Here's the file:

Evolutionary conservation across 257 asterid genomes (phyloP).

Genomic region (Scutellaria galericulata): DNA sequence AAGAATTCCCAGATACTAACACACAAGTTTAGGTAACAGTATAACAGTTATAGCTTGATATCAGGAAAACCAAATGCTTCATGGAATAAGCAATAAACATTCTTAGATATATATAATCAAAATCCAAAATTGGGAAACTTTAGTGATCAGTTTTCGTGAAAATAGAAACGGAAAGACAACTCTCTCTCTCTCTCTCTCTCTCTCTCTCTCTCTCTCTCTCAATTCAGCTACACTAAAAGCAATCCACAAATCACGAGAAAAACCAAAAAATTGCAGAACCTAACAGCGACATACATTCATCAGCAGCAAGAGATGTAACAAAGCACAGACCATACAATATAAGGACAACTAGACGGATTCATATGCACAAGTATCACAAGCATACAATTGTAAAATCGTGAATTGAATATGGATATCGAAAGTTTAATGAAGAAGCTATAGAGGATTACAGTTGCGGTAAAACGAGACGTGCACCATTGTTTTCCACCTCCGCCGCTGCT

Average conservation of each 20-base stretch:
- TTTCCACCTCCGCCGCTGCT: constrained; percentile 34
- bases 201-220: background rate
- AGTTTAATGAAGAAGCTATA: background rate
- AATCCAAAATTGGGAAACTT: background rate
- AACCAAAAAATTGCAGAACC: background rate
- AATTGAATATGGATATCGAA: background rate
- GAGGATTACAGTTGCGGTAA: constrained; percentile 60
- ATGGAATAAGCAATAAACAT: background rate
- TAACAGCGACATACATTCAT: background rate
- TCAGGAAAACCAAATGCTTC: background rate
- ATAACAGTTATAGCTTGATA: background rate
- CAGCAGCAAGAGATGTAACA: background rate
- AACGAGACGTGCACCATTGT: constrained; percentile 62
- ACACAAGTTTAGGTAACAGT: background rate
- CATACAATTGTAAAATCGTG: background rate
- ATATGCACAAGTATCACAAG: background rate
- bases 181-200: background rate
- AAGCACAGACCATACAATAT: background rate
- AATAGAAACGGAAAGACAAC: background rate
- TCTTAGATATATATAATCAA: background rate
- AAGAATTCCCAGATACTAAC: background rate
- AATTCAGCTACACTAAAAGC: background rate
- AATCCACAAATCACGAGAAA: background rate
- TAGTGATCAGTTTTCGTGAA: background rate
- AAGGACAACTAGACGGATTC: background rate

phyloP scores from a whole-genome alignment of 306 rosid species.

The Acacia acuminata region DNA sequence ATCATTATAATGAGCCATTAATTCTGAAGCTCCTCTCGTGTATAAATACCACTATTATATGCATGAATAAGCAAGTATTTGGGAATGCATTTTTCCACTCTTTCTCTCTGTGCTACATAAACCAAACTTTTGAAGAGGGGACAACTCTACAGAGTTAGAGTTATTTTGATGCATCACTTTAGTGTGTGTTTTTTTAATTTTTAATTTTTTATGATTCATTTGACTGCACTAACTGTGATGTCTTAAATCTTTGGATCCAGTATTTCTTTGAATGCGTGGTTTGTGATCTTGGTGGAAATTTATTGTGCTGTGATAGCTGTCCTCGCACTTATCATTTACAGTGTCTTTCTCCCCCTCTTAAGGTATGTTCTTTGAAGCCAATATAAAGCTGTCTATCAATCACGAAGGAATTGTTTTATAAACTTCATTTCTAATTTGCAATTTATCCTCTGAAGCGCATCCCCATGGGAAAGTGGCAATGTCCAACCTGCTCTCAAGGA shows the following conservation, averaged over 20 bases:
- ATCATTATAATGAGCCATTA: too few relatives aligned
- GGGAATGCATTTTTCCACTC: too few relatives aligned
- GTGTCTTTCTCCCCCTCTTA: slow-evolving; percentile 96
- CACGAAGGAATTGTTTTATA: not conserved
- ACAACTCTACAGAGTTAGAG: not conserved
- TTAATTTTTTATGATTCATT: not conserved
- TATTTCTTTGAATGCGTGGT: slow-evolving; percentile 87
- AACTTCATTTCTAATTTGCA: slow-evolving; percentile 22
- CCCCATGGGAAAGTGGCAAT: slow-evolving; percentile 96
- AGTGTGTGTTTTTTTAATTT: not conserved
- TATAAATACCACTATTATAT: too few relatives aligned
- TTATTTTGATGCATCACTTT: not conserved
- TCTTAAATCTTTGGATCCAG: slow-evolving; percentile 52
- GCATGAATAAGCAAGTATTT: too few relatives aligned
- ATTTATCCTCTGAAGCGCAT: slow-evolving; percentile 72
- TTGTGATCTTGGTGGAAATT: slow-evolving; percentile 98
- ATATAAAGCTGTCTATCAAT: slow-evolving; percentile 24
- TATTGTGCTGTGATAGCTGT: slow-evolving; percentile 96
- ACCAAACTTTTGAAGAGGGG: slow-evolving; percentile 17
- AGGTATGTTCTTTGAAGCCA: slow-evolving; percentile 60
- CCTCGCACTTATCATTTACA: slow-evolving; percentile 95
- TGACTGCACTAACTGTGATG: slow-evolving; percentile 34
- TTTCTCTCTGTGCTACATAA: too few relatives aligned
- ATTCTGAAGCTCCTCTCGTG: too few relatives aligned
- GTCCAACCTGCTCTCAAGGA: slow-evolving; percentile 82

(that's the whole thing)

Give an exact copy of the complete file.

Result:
Evolutionary conservation across 257 asterid genomes (phyloP).

Genomic region (Scutellaria galericulata): DNA sequence AAGAATTCCCAGATACTAACACACAAGTTTAGGTAACAGTATAACAGTTATAGCTTGATATCAGGAAAACCAAATGCTTCATGGAATAAGCAATAAACATTCTTAGATATATATAATCAAAATCCAAAATTGGGAAACTTTAGTGATCAGTTTTCGTGAAAATAGAAACGGAAAGACAACTCTCTCTCTCTCTCTCTCTCTCTCTCTCTCTCTCTCTCTCAATTCAGCTACACTAAAAGCAATCCACAAATCACGAGAAAAACCAAAAAATTGCAGAACCTAACAGCGACATACATTCATCAGCAGCAAGAGATGTAACAAAGCACAGACCATACAATATAAGGACAACTAGACGGATTCATATGCACAAGTATCACAAGCATACAATTGTAAAATCGTGAATTGAATATGGATATCGAAAGTTTAATGAAGAAGCTATAGAGGATTACAGTTGCGGTAAAACGAGACGTGCACCATTGTTTTCCACCTCCGCCGCTGCT

Average conservation of each 20-base stretch:
- TTTCCACCTCCGCCGCTGCT: constrained; percentile 34
- bases 201-220: background rate
- AGTTTAATGAAGAAGCTATA: background rate
- AATCCAAAATTGGGAAACTT: background rate
- AACCAAAAAATTGCAGAACC: background rate
- AATTGAATATGGATATCGAA: background rate
- GAGGATTACAGTTGCGGTAA: constrained; percentile 60
- ATGGAATAAGCAATAAACAT: background rate
- TAACAGCGACATACATTCAT: background rate
- TCAGGAAAACCAAATGCTTC: background rate
- ATAACAGTTATAGCTTGATA: background rate
- CAGCAGCAAGAGATGTAACA: background rate
- AACGAGACGTGCACCATTGT: constrained; percentile 62
- ACACAAGTTTAGGTAACAGT: background rate
- CATACAATTGTAAAATCGTG: background rate
- ATATGCACAAGTATCACAAG: background rate
- bases 181-200: background rate
- AAGCACAGACCATACAATAT: background rate
- AATAGAAACGGAAAGACAAC: background rate
- TCTTAGATATATATAATCAA: background rate
- AAGAATTCCCAGATACTAAC: background rate
- AATTCAGCTACACTAAAAGC: background rate
- AATCCACAAATCACGAGAAA: background rate
- TAGTGATCAGTTTTCGTGAA: background rate
- AAGGACAACTAGACGGATTC: background rate

phyloP scores from a whole-genome alignment of 306 rosid species.

The Acacia acuminata region DNA sequence ATCATTATAATGAGCCATTAATTCTGAAGCTCCTCTCGTGTATAAATACCACTATTATATGCATGAATAAGCAAGTATTTGGGAATGCATTTTTCCACTCTTTCTCTCTGTGCTACATAAACCAAACTTTTGAAGAGGGGACAACTCTACAGAGTTAGAGTTATTTTGATGCATCACTTTAGTGTGTGTTTTTTTAATTTTTAATTTTTTATGATTCATTTGACTGCACTAACTGTGATGTCTTAAATCTTTGGATCCAGTATTTCTTTGAATGCGTGGTTTGTGATCTTGGTGGAAATTTATTGTGCTGTGATAGCTGTCCTCGCACTTATCATTTACAGTGTCTTTCTCCCCCTCTTAAGGTATGTTCTTTGAAGCCAATATAAAGCTGTCTATCAATCACGAAGGAATTGTTTTATAAACTTCATTTCTAATTTGCAATTTATCCTCTGAAGCGCATCCCCATGGGAAAGTGGCAATGTCCAACCTGCTCTCAAGGA shows the following conservation, averaged over 20 bases:
- ATCATTATAATGAGCCATTA: too few relatives aligned
- GGGAATGCATTTTTCCACTC: too few relatives aligned
- GTGTCTTTCTCCCCCTCTTA: slow-evolving; percentile 96
- CACGAAGGAATTGTTTTATA: not conserved
- ACAACTCTACAGAGTTAGAG: not conserved
- TTAATTTTTTATGATTCATT: not conserved
- TATTTCTTTGAATGCGTGGT: slow-evolving; percentile 87
- AACTTCATTTCTAATTTGCA: slow-evolving; percentile 22
- CCCCATGGGAAAGTGGCAAT: slow-evolving; percentile 96
- AGTGTGTGTTTTTTTAATTT: not conserved
- TATAAATACCACTATTATAT: too few relatives aligned
- TTATTTTGATGCATCACTTT: not conserved
- TCTTAAATCTTTGGATCCAG: slow-evolving; percentile 52
- GCATGAATAAGCAAGTATTT: too few relatives aligned
- ATTTATCCTCTGAAGCGCAT: slow-evolving; percentile 72
- TTGTGATCTTGGTGGAAATT: slow-evolving; percentile 98
- ATATAAAGCTGTCTATCAAT: slow-evolving; percentile 24
- TATTGTGCTGTGATAGCTGT: slow-evolving; percentile 96
- ACCAAACTTTTGAAGAGGGG: slow-evolving; percentile 17
- AGGTATGTTCTTTGAAGCCA: slow-evolving; percentile 60
- CCTCGCACTTATCATTTACA: slow-evolving; percentile 95
- TGACTGCACTAACTGTGATG: slow-evolving; percentile 34
- TTTCTCTCTGTGCTACATAA: too few relatives aligned
- ATTCTGAAGCTCCTCTCGTG: too few relatives aligned
- GTCCAACCTGCTCTCAAGGA: slow-evolving; percentile 82